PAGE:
20. Spontaneous bronchoesophageal fistula in an adult – A possible delayed sequela of pulmonary tuberculosis

    Directory of Open Access Journals (Sweden)

    Surendra Patel

    2015-01-01

    Full Text Available Spontaneous bronchoesophageal fistula in the adult is a rare clinical entity. Most bronchoesophageal fistulae are due to malignancy, prolonged endotracheal intubation or trauma. Granulomatous infections like tuberculosis, HIV and mediastinitis are rare causes of acquired bronchoesophageal fistula. We report a case of a 50 year old man, treated for pulmonary tuberculosis 15 years ago, who developed a spontaneous bronchoesophageal fistula between the mid-esophagus and right main stem bronchus, having no history of malignancy or trauma. Surgical closure of the fistula was done and post operative recovery was uneventful. In this case, the bronchoesophageal fistula probably developed as a delayed sequela of pulmonary tuberculosis as the patient had no active signs of pulmonary tuberculosis clinically or histopathologically.

  1. Patho-TB test for the rapid diagnosis of pulmonary tuberculosis

    Directory of Open Access Journals (Sweden)

    Roya Alavi-Naini

    2009-09-01

    Full Text Available

    • BACKGROUND: Despite recent technologic improvements in identifying mycobacterium tuberculosis, we are still facing problems in rapid diagnosis of tuberculosis. The objective of this study is to determine the diagnostic value of a new rapid screening test (Patho-TB™ for diagnosis of pulmonary tuberculosis.
    • METHODS: Between September 2006 to August 2007, 178 patients were enrolled in the study who were finally classified into two groups; a group of documented pulmonary tuberculosis (n = 67 and a group of non-tuberculous pulmonary infection (n = 111. Patho-TB™ test, Ziehl-Neelsen staining and culture were done on all specimens.
    • RESULTS: Of all, 43 patients with pulmonary tuberculosis were sputum smear positive for acid fast bacilli and the rest were smear negative. Mean age of the patients was 59.8 ± 16.1 years and 44% of them were men. The results of Patho- TB™ test were positive in 40 of smear positive and 20 of smear negative tuberculous patients and 33 cases of nontuberculous control group. The sensitivity, specificity, positive and negative predictive values and accuracy of Patho- TB™ test were estimated 89.5%, 70.2%, 64.5%, 91.7% and 77.5%, respectively.
    • CONCLUSIONS: According to the present study it would be suggested that Patho-TB™ test could be a rapid and inexpensive method for diagnosis of pulmonary tuberculosis, given by its high sensitivity and negative predictive value. Concerning the high number of false positive results, using a confirmatory diagnostic procedure is mandatory.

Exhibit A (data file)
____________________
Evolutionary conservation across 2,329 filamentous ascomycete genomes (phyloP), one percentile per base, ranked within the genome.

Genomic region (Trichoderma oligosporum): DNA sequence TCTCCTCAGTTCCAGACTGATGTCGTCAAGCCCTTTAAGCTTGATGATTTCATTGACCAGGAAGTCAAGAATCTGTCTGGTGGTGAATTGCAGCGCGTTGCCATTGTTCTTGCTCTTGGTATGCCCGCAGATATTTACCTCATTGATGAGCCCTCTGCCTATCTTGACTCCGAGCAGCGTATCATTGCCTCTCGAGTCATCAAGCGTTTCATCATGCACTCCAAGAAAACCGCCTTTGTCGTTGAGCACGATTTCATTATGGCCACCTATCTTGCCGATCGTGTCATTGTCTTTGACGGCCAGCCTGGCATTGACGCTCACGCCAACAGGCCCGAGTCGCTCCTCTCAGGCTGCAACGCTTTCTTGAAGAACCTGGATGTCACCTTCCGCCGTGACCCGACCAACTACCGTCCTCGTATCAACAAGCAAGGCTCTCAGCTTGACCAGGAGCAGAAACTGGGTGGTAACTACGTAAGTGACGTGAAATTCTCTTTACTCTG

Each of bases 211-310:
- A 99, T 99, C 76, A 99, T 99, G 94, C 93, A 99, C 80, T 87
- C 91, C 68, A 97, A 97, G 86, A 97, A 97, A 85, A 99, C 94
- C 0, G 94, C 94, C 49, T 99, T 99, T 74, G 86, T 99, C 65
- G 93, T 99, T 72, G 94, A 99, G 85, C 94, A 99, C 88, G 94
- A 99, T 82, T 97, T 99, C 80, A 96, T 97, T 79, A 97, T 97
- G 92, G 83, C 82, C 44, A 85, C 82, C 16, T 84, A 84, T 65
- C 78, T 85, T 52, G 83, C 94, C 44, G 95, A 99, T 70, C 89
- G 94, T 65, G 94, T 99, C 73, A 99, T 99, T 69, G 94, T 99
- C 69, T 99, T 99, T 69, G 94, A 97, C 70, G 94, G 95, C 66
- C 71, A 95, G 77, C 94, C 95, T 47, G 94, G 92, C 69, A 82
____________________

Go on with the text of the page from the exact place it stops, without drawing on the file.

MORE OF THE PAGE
• KEYWORDS: Pulmonary Tuberculosis, Rapid Diagnosis, Mycobacterium Tuberculosis Antigens, Iran

  2. Arterial embolization for management of hemoptysis in pulmonary tuberculosis : factors of rebleeding

    International Nuclear Information System (INIS)

    Cho, Kwan Soo; Kim, Young Ju; Kim, Sung Min; Sung, Ki Joon; Kim, Dong Jin; Park, Joong Wha; Oh, Jin Hwan; Shim, Soo Yeon

    1996-01-01

    To evaluate the effectiveness of arterial embolization in reducing hemoptysis in pulmonary tuberculosis, and rebleeding factors after embolization. Fifty-nine patients with massive or recurrent hemoptysis from pulmonary tuberculosis were underwent percutaneous transcatheter embolotherapy and thirteen were subsequently operated on. In 46 patients, we retrospectively analyzed on plain chest PA the extent of pulmonary tuberculosis lesions, the period from initial diagnosis to embolization, and angiographic findings. The extent of lesions shown on plain chest PA were classified into minimal, moderately advanced, and far advanced. If there was no evidence of rebleeding after the first embolization,this was regarded as initial success in the control of hemoptysis. Angiographic findings were classified into hypervascularity, shunt, aneurysmal dilatation, and extravasation. Using the chi-square test, differences in these findings between rebleedig and non-rebleeding cases were anlysed. Immediate control of hemoptysis was achieved in 27 (58.7%) of 46 patients. Hemoptysis recurred in 19 (41.3%) of 46 patients followed up. Rebleeding cases showed more nonbronchial systemic collateral vessels and shunt than non-rebleeding cases (p<0.05). More advanced lesions of pulmonary tuberculosis on plain chest PA showed an increased rebleeding rate after embolization, but this was not statistically significant. There was no correlation between the period from initial diagnosis of pulmonary tuberculosis to embolization and the rate of rebleeding. But the longer the period, the greater the number of nonbronchial systemic collateral vessels. In cases with more advanced lesions of pulmonary tuberculosis on plain chese PA and a long period from initial diagnosis of pulmonary tuberculosis to embolization, angiographic findings showed numerous nonbronchial systemic collateral vessels but increases in the rebleeding rate were statistically not significant. The greater the number of nonbronchial